Following up on last week’s column about the elusive $5000 used car, most people who are looking for this price range cars are looking for their child’s first car. This is often a tough position for a parent. Your children want a really nice car, like “some of their friends have” and as much as you would like to provide that, you just can’t afford it.
If you are fortunate enough to get your kid the car of their dreams, what is the right thing to do and are you sending the right message by buying your child something brand new? I have seen parents buy 16 year olds some incredibly expensive, and more frightening, really fast cars and just hand them the keys.
The cool thing about your very first car is that no matter your age, you always remember it. Not the one you may have shared or borrowed from a parent, but the first one that was really yours, all by yourself. For me, it was a 1967 Chevy Malibu coupe with a 283 V-8, air conditioning, and a 3-speed manual transmission on the steering column. The year was 1973 and my Dad paid $450 for it and gave it to me six months before I could drive.
This is a tough decision for parents, and not a day goes by that I do not get an email from someone wanting advice on a car for a new driver. There is no real right or wrong answer here, but bear this in mind…odds are, whatever you give your kid it is going to get wrecked. As a parent, you hope and pray it is minor and there are no injuries, but you must face the facts.
I talk all the time about driver distraction when it comes to kids. Talking and texting are real dangers with kids. They really have no conception of how fast things can happen when they take their eyes off the road. There are a number of contracts you can print online to try to keep them from engaging in texting while driving.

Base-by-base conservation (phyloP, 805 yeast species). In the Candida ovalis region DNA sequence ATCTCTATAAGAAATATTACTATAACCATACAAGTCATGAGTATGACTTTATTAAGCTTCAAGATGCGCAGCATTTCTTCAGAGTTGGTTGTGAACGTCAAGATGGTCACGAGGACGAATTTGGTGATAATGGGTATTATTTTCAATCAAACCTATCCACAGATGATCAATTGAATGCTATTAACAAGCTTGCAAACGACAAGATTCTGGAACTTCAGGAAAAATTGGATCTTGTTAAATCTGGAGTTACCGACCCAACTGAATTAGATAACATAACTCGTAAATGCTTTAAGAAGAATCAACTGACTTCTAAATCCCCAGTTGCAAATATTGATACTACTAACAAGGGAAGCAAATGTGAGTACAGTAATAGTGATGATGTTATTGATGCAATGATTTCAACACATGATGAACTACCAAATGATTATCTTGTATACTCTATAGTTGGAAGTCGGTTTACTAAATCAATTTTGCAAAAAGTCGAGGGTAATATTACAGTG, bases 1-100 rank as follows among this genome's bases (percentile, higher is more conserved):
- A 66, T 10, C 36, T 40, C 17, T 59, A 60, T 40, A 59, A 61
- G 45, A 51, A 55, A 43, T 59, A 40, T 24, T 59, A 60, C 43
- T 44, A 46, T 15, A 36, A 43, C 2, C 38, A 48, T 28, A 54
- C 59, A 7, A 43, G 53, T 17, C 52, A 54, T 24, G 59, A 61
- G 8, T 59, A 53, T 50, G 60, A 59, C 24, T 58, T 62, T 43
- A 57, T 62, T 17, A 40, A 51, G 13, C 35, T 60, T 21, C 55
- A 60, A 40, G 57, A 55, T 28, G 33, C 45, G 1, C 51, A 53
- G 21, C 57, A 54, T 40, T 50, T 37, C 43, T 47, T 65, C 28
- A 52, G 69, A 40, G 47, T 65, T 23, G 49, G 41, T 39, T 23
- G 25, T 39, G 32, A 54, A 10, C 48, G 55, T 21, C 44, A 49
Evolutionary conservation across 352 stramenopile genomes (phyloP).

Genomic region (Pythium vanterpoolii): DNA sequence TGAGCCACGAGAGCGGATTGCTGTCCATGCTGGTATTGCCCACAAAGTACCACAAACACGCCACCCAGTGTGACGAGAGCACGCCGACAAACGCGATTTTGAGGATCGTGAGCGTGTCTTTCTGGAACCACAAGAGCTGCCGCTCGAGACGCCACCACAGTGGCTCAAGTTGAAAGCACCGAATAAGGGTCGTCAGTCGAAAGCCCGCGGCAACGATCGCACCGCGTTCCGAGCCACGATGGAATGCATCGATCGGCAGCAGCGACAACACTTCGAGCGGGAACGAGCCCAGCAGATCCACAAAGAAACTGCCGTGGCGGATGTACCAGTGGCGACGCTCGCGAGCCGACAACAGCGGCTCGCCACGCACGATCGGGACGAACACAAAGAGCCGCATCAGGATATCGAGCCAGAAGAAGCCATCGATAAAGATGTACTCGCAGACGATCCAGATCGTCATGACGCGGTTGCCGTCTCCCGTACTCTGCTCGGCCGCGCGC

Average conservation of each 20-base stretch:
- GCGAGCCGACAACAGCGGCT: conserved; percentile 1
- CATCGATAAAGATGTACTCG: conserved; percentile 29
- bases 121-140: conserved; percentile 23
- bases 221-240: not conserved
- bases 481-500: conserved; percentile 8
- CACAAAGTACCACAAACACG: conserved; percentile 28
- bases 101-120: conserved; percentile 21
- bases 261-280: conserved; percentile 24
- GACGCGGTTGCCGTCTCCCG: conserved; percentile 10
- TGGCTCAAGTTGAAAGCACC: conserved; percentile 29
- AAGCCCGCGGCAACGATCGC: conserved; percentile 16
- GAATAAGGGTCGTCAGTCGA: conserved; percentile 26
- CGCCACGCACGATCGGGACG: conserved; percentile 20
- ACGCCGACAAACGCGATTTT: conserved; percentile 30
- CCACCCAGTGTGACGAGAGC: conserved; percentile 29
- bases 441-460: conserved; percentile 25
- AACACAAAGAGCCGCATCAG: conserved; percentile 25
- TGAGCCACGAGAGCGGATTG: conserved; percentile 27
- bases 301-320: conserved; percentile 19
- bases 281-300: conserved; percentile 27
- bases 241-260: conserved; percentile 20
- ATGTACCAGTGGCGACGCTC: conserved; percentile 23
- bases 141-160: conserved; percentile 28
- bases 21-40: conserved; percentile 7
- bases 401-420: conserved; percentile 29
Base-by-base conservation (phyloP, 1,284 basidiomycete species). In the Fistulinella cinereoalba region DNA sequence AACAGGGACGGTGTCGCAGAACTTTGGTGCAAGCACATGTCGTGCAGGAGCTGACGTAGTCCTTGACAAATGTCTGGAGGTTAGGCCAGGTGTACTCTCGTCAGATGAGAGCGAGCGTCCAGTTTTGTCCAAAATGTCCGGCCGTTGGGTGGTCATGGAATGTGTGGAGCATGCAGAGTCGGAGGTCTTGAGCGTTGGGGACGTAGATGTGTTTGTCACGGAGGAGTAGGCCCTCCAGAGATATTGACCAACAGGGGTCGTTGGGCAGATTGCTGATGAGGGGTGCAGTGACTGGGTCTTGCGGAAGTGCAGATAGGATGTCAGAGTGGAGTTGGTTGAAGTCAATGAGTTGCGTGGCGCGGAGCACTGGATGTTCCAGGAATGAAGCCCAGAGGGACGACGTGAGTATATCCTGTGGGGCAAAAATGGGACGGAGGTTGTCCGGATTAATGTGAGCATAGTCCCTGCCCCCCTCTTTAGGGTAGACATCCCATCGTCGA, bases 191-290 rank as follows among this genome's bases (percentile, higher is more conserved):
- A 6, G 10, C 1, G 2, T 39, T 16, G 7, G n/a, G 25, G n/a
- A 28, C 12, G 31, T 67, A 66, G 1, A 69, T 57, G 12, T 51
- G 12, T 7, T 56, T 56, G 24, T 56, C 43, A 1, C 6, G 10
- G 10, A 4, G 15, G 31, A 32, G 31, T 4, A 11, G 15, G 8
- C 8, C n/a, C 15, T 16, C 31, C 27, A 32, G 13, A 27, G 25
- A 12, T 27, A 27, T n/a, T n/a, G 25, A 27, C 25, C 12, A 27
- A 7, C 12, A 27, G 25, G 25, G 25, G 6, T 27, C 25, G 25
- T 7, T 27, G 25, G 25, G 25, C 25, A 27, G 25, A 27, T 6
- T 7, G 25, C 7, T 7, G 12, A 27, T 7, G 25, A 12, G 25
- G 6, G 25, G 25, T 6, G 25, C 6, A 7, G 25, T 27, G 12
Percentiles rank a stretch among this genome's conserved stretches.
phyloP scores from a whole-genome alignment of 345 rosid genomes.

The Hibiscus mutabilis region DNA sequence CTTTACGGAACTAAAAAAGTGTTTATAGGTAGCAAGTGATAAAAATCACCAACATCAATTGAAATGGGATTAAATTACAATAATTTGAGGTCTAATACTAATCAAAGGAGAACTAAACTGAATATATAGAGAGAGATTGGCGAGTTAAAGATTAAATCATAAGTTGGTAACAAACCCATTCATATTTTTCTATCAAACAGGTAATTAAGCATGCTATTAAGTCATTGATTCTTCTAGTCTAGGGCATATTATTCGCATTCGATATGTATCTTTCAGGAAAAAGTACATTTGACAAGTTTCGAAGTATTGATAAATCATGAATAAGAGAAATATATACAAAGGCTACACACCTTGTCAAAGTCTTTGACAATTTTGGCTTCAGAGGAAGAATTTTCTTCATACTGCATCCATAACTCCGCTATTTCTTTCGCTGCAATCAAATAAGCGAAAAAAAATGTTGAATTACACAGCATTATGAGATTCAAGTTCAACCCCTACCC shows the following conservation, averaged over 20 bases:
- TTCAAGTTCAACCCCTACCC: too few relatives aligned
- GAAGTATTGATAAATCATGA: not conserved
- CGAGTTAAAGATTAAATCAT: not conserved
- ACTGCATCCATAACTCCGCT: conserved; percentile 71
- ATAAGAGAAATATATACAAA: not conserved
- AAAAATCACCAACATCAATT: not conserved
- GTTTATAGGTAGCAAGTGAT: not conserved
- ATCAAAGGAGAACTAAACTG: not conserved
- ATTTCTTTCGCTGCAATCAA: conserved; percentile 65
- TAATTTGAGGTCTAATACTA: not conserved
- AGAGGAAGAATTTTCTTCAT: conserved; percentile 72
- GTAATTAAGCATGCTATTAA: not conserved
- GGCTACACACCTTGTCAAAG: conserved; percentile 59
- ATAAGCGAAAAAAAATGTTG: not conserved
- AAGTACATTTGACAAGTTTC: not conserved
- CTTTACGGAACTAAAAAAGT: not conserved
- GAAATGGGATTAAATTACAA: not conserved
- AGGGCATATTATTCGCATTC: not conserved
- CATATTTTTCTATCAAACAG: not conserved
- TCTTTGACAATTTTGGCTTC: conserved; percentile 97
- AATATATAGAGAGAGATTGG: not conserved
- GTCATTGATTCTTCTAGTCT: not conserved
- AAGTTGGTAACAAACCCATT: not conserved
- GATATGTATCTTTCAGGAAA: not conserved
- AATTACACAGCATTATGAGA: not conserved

Another big distraction is too many people in a car. This is especially true of the guys and the way they tend to horse around, and with the guys more than the girls, speed is a factor. If you are a guy, think back to when you were 16 and that will give you chills to think about what your son is going to do as soon as he gets around the corner.
Luckily, in this day and age, there is technology that will monitor your child’s driving habits when you are not in the car. You can have devices installed in the car that will alert you by email or phone if your kid gets over a pre-set speed. You can set parameters of certain areas, and if your child ventures outside that, it will alert you.
Ford has a product called SmartKey, which allows you to set the volume on the radio to a maximum, will alert them loudly when they get low on gas, and will drive them crazy if they are not wearing their seat belts. There are even iPhone apps that cost virtually nothing that will monitor your child’s driving behavior and let you know about it. Even OnStar will now let you monitor driving behavior.
One last warning is with SUVs. Some are fine, but others have a really high center of gravity and young drivers tend to over steer in emergencies. Know the rollover propensity of whatever you are considering to purchase.
Occasionally, I hear from a parent who wants to give their kid a classic or vintage car. While it would probably be cool, the newer the car, the more safety features. As always, the more airbags the better in the event of an accident.
We can’t be with our kids when they leave the nest, but we can sure try our best to protect them and we are lucky to be in an age of technology that might keep them just a little safer.
The Car Pro’s newspaper column can be read weekly in the Austin American-Statesman, Houston Chronicle, Sacramento Bee, San Antonio Express News, and various other newspapers around the country.